DR: Well, when the OM7 was initially released, they came by the old Rat Shop and showed it to us. We try to be open to new products. We listened to it and it was a good-sounding mic. It had a flat top grille on it, instead of a round grille, it kinda looked like an oversized Beta 87ish grille. The mic had excellent feedback rejection but I knew that most bands I worked with would never use it. The feel of the shape of the mic on their lips is as important as the weight, feel, and sound of the mic. The threads were the same, so we started using the mics but with different grilles from another one of their mics. We ordered so many of them and started selling them to so many bands that Audix eventually sent us seven mics with different low-frequency tunings and the grille selection that we requested. We picked the one we felt was best, and with some minor adjustments, that is the OM7 that you see today.

EQ: OK, what do you do when a musician is being an ass clown, like the guitar player can’t tune his guitar but is blaming his sucking on you?

DR: (Laughs) How I deal with it now is very different than how I dealt with it in the old days.

EQ: Gimme a good one, new or old!

DR: Okay, once upon a time there was this up-and-coming band, the house was packed, there was no monitor engineer, I was mixing front of house and monitors from the back. The singer had broken the top off the grille of an SM58 but I didn’t know it at the time, as I couldn’t see the stage. All of a sudden I hear the singer of this cheesy rock band in a whiny voice say . . . ”oh Mr. Soundman? We have half a microphone here . . .” He was being a real . . . umm. . . .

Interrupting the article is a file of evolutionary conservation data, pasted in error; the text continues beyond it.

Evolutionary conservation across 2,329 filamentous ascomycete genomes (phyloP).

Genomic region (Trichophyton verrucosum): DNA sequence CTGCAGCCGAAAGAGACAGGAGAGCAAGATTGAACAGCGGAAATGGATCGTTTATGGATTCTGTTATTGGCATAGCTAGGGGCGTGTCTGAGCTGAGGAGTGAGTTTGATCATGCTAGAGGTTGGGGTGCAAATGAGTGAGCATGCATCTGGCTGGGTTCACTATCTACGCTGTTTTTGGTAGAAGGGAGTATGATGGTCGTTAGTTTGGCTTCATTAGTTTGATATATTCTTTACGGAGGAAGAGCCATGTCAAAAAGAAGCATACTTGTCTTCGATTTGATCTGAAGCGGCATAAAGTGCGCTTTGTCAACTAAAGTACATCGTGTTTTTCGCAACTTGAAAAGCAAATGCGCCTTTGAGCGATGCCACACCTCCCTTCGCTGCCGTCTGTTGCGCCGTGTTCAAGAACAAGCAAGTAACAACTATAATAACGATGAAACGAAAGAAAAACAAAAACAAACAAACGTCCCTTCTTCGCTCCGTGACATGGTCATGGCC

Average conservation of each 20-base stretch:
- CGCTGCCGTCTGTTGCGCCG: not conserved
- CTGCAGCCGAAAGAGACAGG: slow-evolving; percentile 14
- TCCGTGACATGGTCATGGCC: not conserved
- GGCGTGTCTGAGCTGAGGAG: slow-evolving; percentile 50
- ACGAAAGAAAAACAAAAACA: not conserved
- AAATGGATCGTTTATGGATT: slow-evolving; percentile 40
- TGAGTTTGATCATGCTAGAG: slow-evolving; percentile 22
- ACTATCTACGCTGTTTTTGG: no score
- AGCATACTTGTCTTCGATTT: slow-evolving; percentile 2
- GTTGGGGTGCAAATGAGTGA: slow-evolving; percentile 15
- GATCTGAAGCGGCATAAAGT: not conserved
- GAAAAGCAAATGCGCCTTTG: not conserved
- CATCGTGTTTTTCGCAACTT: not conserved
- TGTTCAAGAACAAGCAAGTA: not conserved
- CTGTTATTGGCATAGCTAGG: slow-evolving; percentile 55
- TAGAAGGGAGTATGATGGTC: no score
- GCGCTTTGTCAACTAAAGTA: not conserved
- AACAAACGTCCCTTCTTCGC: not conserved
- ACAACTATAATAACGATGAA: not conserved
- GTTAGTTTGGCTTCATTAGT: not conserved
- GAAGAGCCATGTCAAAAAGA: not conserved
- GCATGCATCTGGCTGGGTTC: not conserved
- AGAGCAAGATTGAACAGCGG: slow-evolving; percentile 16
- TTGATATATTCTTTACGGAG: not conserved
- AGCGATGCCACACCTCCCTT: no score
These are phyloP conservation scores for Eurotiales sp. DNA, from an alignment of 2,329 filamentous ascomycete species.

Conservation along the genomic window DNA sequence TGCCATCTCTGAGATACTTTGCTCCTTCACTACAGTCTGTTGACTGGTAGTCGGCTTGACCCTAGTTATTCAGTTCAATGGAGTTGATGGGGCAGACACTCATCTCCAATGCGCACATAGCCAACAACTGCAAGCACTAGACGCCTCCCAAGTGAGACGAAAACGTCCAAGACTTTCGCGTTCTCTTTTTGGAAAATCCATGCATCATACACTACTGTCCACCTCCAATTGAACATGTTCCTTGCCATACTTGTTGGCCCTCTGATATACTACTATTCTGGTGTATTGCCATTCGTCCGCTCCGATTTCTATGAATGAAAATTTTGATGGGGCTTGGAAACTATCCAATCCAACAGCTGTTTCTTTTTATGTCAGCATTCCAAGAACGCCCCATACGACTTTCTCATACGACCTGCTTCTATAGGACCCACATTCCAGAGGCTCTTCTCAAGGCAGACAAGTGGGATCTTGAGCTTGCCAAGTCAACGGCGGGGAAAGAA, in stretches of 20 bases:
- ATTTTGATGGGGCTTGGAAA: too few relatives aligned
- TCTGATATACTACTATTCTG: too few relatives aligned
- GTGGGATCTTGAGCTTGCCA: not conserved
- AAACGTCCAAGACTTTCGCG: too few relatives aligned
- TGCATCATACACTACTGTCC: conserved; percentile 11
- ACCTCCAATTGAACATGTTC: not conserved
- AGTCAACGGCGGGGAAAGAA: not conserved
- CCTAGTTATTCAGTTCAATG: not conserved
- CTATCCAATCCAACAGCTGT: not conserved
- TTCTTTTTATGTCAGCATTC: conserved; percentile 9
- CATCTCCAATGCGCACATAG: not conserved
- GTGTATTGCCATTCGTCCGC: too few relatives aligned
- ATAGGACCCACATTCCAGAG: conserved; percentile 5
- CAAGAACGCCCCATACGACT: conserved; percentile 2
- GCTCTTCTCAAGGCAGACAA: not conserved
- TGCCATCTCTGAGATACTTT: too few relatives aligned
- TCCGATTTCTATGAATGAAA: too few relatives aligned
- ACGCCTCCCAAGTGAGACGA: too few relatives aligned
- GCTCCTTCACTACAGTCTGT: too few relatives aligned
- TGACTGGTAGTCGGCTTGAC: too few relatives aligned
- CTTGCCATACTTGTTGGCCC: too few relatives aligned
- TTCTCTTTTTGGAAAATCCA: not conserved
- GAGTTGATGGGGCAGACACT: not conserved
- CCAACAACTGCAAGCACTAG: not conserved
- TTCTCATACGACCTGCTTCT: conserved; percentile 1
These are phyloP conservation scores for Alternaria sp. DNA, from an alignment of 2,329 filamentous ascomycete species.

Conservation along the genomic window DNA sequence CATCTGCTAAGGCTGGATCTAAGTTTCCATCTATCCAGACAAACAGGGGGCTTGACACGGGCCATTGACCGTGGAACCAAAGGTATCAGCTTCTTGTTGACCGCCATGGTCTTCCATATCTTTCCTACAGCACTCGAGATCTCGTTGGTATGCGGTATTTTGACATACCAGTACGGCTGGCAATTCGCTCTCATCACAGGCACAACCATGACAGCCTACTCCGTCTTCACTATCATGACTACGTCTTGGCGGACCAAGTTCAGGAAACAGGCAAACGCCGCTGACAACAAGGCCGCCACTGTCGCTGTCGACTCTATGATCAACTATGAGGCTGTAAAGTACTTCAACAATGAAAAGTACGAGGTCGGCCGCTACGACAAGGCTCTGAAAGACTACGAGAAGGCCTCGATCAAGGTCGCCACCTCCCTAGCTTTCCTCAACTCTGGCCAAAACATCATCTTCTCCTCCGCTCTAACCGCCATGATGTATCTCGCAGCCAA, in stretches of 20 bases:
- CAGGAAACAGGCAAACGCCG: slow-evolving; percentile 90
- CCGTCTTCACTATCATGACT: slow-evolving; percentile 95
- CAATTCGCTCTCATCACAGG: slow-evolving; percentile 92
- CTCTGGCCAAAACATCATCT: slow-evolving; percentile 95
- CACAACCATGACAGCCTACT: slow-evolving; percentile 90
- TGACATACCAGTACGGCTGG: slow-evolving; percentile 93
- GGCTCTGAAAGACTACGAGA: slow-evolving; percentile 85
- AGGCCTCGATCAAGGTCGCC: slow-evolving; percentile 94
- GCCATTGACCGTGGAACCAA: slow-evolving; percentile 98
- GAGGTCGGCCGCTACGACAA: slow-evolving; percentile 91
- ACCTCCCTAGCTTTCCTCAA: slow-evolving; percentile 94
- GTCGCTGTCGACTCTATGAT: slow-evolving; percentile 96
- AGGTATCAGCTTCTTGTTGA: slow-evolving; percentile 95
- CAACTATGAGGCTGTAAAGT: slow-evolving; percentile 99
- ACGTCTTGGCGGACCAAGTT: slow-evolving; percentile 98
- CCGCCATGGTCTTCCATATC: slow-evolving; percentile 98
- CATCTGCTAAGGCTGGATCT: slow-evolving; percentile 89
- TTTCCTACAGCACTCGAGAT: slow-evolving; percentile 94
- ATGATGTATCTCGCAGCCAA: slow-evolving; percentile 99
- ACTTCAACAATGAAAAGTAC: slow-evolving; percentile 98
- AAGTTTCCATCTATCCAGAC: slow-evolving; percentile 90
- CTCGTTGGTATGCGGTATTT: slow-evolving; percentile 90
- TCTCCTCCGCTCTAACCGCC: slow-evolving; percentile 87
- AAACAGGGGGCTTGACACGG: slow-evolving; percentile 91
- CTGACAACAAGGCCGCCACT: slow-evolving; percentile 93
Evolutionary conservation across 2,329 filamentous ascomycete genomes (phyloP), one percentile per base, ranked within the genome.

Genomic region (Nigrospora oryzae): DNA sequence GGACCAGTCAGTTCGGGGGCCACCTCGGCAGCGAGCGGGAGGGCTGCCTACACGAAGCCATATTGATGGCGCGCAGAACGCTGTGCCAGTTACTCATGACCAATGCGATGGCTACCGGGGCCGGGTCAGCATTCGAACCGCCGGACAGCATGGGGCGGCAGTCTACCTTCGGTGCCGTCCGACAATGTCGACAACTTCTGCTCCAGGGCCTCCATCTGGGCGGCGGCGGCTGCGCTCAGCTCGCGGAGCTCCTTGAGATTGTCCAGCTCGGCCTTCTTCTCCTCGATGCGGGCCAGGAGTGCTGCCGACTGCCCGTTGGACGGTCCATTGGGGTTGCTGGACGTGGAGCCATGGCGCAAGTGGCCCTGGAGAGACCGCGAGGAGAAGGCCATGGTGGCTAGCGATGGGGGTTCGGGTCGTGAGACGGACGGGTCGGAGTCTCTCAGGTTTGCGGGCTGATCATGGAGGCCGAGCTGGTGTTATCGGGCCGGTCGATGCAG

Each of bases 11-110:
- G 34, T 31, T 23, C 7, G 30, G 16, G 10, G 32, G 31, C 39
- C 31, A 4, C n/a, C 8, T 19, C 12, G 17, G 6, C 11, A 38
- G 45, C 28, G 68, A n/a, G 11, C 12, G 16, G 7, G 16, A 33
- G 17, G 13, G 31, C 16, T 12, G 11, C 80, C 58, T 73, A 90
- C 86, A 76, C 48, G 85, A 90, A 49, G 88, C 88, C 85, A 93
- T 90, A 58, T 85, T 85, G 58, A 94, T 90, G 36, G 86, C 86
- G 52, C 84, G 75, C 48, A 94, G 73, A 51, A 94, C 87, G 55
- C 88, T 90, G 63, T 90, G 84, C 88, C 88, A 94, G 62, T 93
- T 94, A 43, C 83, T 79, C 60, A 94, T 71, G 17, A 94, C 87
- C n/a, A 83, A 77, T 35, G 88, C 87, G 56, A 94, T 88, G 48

EQ: Dick?

DR: (Laughs) Yeah, he was less than friendly. I’m thinking, “half a microphone what does that even mean?” I get up to the stage, put the new mic on the cable, and hand it to him. Before I am five feet away he starts to taunt me again . . .” Thank you Mr. Soundman . . . about time, Mr. Soundman and on and on.” By now I’m furious. He broke the mic, it hadn’t stopped working, and he’s abusing me as I plow through the over-packed room to help fix things.

Well, that was just around the time that SPX 90s had come out, and as soon as they started the next song I switched over to 100 percent octave-up pitch on the vocals. This was through the house only, so he wouldn’t hear it. He played the next few songs singing like Minnie Mouse. I was trying to keep a straight face but it was so funny.

At this point in my career I introduce myself to the band, make sure they know who I am, and what I plan to do. At this point I wouldn’t work with anyone who was abusive. The bands know that there’s someone out there who’s going to work his hardest to make them sound good but it’s an ‘I respect you, you respect me’ kind of deal. And if anyone is acting overly unprofessional muting the mic is always an option.

EQ: OK, Dave, let’s say I’m a new engineer and I finally feel ready to buy some gear. I don’t want to make a mistake, I just want to have good utilitarian workhorse mics. What do you suggest? This is a four-piece touring rock band with five thousand dollars.

DR: Alright, first you gotta buy an SM 91 and a D6 for the kick drum. For the snare top, maybe a 98 or 57. You gotta have four SM57s cause everybody’s gonna want ‘em and they’re great utility mics. Tom mics, three SM98s would be my choice. Vocal mics, love the OM7s. Gonna buy three of those because they can get loud and they don’t feed back nearly as much as other mics. I will also use those on guitars at times. Bass guitar mic, I again would use an SM98 (the best bass mic I have ever used!). I don’t buy into the expensive tube DI’s, except for looks and if it makes the bass player happy. Sound-wise though, come on! Throw in two or three other mics that make you happy just to have some diversity and any condenser whose model number is not a multiple of the number nine and you should be fine. All told you could put together a fantastic mic package like this for around $4,000.